MSE Seminar: Kyungtae Kim, University of Minnesota
Thermal Processing of Particle-Forming Diblock Copolymers: Mimicking Metallurgy
Low-symmetry packing structures, usually observed in metals and metal alloys, recently have been identified in various forms of soft materials including dendrimers, surfactants, and block copolymers. In block copolymers these complex phases emerge from the supercooled fluctuating disordered state, comprised of well-formed micelles. Rapid cooling to sufficiently low temperatures below the order-disorder transition extinguishes molecular exchange resulting in non-ergodic “liquid-like packing”. In this talk, I will present findings of new low-symmetry structures obtained as a function of temperature and time from polyisoprene-b-polylactide (PI-b-PLA) diblock copolymers containing 15 to 25 % PLA based on time-dependent synchrotron X-ray scattering and draw connections with the thermal processing of metal alloys. For a given pre-ordered phase, heating above the order-disorder transition temperature (TODT) followed by cooling below TODT returns the system to the same ordered state. Small angle X-ray scattering revealed that the number density of micellar particles, n/V, is retained in the highly structured disordered liquid. We hypothesize that the number of micelles per volume, n/V, imprinted on the liquid during the initial ordering stage, governs the symmetry breaking during subsequent crystallization, and that the metastable structured liquid cannot achieve the equilibrium particle density due to prohibitively large free-energy barriers for micelle fusion and fission. Once the n/V is fixed, facile chain exchange redistributes mass to meet the required particle sizes and packing associated with individual ordered phases. This work reveals the nature of the fluctuating disordered state in asymmetric diblock copolymers in the low molar mass limit.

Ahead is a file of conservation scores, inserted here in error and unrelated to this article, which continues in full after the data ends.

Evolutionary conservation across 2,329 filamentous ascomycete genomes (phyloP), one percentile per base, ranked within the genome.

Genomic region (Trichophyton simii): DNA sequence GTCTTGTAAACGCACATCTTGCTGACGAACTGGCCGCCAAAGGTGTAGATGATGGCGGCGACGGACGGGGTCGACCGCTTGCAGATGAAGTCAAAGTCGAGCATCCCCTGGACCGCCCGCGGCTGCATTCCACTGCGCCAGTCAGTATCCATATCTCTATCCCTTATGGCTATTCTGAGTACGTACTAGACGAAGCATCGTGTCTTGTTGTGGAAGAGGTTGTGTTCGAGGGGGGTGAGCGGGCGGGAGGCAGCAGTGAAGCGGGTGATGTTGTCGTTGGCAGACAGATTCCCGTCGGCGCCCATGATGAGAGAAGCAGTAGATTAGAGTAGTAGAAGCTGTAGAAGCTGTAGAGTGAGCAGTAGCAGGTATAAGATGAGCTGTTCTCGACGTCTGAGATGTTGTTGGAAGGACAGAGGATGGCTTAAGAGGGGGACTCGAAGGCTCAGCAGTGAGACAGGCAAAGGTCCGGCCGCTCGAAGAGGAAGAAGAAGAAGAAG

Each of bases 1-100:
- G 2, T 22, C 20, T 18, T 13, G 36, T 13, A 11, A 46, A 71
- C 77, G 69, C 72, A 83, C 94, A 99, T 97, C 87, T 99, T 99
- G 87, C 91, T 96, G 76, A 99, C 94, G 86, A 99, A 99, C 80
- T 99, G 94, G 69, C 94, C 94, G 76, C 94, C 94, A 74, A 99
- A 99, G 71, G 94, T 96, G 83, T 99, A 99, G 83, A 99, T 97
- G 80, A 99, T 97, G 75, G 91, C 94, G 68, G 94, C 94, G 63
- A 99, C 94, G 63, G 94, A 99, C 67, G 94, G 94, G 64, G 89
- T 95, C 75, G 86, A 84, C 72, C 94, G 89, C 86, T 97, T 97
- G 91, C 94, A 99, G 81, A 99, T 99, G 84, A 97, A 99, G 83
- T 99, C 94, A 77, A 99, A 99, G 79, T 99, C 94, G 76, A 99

Kyungtae Kim earned his B.S. in Chemistry (Magna cum Laude) from Pohang University of Science and Technology (POSTECH), Pohang, South Korea in 2008 and Ph.D. in Polymer Chemistry from POSTECH as well in 2014. During the graduate study, he has revealed structure-property relationships of thin film electronic data storage polymers utilizing electronic property analysis and synchrotron X-ray scattering. After graduation, Kyungtae has been pursuing his postdoctoral research with Prof. Frank S. Bates in the Department of Chemical Engineering & Materials Science at University of Minnesota since February 2015. His postdoc research involves two very different projects. One aims to reveal the underlying principles of microphase separation in sphere-forming block polymers at equilibrium and non-equilibrium conditions. The other focuses on interfacial properties of commercial polyolefin blends and multilayer films, in collaboration with Prof. Christopher W. Macosko. These projects rely on the integration of polymer synthesis and molecular characterization, synchrotron X-ray scattering, rheological characterization, and imaging techniques such as scanning electron microscopy (SEM) or transmission electron microscopy (TEM).